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Making mediterranean memories

Munahiza’s Dessert Workroom treats your tastebuds to authentic, Turkish decadence

Published: 25th August 2020 06:36 AM  |   Last Updated: 25th August 2020 06:36 AM   |  A+A-

Express News Service

CHENNAI: A sweet, nutty aroma filled our tiny room as we opened four petty-packed boxes of Mediterranean delights. Gently wrapped puff pastries, garnished with pistachio shavings and topped off with sweet syrup; lines of thin roasted vermicelli engulfing a generous dose of cheese; carefully crafted bird’s nest with nuts on top — it was the perfect way to bring in the weekend cheer, thanks to Munahiza, a 24-year-old culinary arts student, who has been baking tempting Turkish treats.

Munahiza moved to Chennai from Dubai in 2018. Having grown up with a palate of Mediterranean and Middle-Eastern cuisines, she decided to relieve herself of constant nostalgia by giving into experimentation.

Armed with the confidence she gathered while studying cooking at the International Center for Culinary Arts (ICCA), Dubai, in 2014, and support from family, the 24-year-old launched Dessert Workroom in December 2019. “I have always loved to cook. My mother is my biggest critic. Teamed with my sister, they are my sources of encouragement. They pushed me to start a venture and start taking orders from home,” she says.

Pop-up popularity
Munahiza’s first big break came in the form of the Bumble Bee Pop Up Exhibition organised by Fika, a cafe in Adyar, in December 2019. “My cousin and I convinced our family to allow us to set up a collaborative stall. While she displayed kaftans, I set up a table with baklava, bird’s nest and truffles,” she shares, while recalling her debut attempt.

Much to her relief and delight, the first batch of baklava sold out almost instantly, even though “the baklava was a little soggy”. Soon,word spread about Munahiza’s desserts. “People beyond my social circle and family contacted me for orders. My entire family advised me to take every order and prepare each item to the best of my ability. My husband has also been a tremendous support.

From buying the ingredients to organising delivery, he helps me with anything he can,” she elaborates. But who knew that a virus would put paid to her plans. The month of Ramzan, however, brought some respite. “People were panic buying sweets for the festival and not many had access to custom-made Mediterranean treats,” she says. Friends and family promoted her work on social media, and in three months, she tasted the sweetness of this joint labour — followers doubled and orders poured in.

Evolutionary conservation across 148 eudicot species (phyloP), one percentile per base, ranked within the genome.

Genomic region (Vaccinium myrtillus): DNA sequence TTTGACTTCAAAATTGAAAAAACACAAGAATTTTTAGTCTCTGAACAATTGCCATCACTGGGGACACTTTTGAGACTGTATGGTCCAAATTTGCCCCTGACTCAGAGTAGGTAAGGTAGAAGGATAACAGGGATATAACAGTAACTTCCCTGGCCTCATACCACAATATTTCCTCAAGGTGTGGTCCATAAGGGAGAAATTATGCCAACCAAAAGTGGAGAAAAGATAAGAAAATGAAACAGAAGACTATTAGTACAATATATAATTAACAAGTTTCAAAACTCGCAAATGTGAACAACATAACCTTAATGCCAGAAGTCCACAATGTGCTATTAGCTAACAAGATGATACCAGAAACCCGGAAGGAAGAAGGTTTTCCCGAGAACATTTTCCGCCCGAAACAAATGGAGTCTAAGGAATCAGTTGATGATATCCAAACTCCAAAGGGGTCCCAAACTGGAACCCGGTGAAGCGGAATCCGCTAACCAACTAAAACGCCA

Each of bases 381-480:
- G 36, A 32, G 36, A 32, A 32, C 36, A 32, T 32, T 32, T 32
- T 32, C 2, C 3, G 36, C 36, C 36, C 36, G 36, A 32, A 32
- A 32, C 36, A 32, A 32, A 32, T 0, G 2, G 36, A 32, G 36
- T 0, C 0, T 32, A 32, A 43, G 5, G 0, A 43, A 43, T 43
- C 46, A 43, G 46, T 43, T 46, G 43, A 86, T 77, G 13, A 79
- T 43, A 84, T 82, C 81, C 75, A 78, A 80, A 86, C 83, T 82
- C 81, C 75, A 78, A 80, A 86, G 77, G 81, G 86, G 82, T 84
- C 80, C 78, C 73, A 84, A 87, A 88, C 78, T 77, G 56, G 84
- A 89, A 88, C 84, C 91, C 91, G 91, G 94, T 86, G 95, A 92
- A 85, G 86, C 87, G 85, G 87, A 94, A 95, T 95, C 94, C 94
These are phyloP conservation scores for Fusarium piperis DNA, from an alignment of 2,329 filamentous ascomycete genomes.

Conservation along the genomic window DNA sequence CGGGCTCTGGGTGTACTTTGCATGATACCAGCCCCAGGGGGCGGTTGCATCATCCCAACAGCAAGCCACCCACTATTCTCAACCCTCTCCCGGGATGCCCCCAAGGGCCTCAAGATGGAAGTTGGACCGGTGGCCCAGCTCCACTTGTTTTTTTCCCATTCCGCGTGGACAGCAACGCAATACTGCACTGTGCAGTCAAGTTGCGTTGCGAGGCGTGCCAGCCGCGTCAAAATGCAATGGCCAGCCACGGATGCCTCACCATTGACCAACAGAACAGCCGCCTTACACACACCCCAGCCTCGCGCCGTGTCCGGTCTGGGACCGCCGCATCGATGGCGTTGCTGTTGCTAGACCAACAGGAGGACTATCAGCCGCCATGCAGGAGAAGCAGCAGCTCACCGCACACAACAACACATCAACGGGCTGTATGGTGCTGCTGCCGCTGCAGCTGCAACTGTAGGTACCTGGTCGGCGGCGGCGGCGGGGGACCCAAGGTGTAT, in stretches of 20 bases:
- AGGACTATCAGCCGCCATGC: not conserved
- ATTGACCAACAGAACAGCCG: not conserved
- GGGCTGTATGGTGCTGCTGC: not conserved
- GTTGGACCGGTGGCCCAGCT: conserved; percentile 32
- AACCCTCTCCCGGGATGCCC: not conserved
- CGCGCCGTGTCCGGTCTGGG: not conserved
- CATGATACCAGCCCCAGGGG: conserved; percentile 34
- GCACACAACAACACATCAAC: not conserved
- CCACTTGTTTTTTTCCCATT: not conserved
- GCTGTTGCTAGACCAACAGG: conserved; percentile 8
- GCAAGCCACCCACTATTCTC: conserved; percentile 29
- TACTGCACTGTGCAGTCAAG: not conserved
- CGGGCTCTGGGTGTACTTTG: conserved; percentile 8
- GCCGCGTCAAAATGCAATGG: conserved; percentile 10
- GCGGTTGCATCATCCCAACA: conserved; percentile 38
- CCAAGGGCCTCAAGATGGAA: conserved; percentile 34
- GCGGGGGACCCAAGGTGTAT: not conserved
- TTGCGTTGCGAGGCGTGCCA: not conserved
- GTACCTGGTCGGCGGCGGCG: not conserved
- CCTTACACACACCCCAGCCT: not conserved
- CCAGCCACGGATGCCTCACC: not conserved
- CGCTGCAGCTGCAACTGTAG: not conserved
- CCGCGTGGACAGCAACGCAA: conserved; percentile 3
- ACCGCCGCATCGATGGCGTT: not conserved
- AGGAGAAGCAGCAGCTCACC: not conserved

A sweet outing
So coming back to the nutty aroma in our room...it was a paradise of baklava, kunafa, bird’s nest, chocolate biscoff, and rose pastry. The two-inch-long baklava pieces, lightly drizzled with sugar syrup stirred our senses back from ennui. Not too sweet, it was just the right pop of sugar to not have us levitating even after a few were gobbled down.

The bird’s nest — another sweet treat made with pulled dough strings similar to vermicelli, drizzled with sugar syrup and topped with pistachios — melted with the perfect crunchy, crispy that we only dream of. Expectations were now set high as we turned to try the chocolate biscoff/scoff nest, a variant of the bird’s nest.

Topped with Nutella and a crumble of dried nuts, this one is a marriage made in sweet heaven when blended with the chocolate-hazelnut spread. Her latest addition to the menu is rose pastry — a layer of filo pastry neatly wrapped with a mixture of crushed rose compote, dried nuts and chocolate. There’s also kunafa and rolled cream cheese kunafa to help you drown your lockdown grief.

Filled with cheese and cream cheese, wrapped in a layer of Arabic vermicelli, drizzled with sugar syrup and sprinkled with crushed nuts, you are bound to be brought down on your knees. The vermicelliwrapped delicacy is not sweet in itself. It comes with a box of sugar syrup that is customised as per taste. Some like the kunafa as is, in its cheesy goodness, while others prefer a dash of sweetness to the cheese which gives an unusual trifecta of flavour — sour, salty, and sweet.

The Dessert Workroom can turn you into the proverbial Pavlovian dog, but there’s a good reason to surrender. So while we indulge our senses in some guilt-ridden, unfathomable decadence, we’ll leave you with details to sample this joy. For details, call Dessert Workroom at 9790868026 or place orders on their Instagram page @ dessertworkroom



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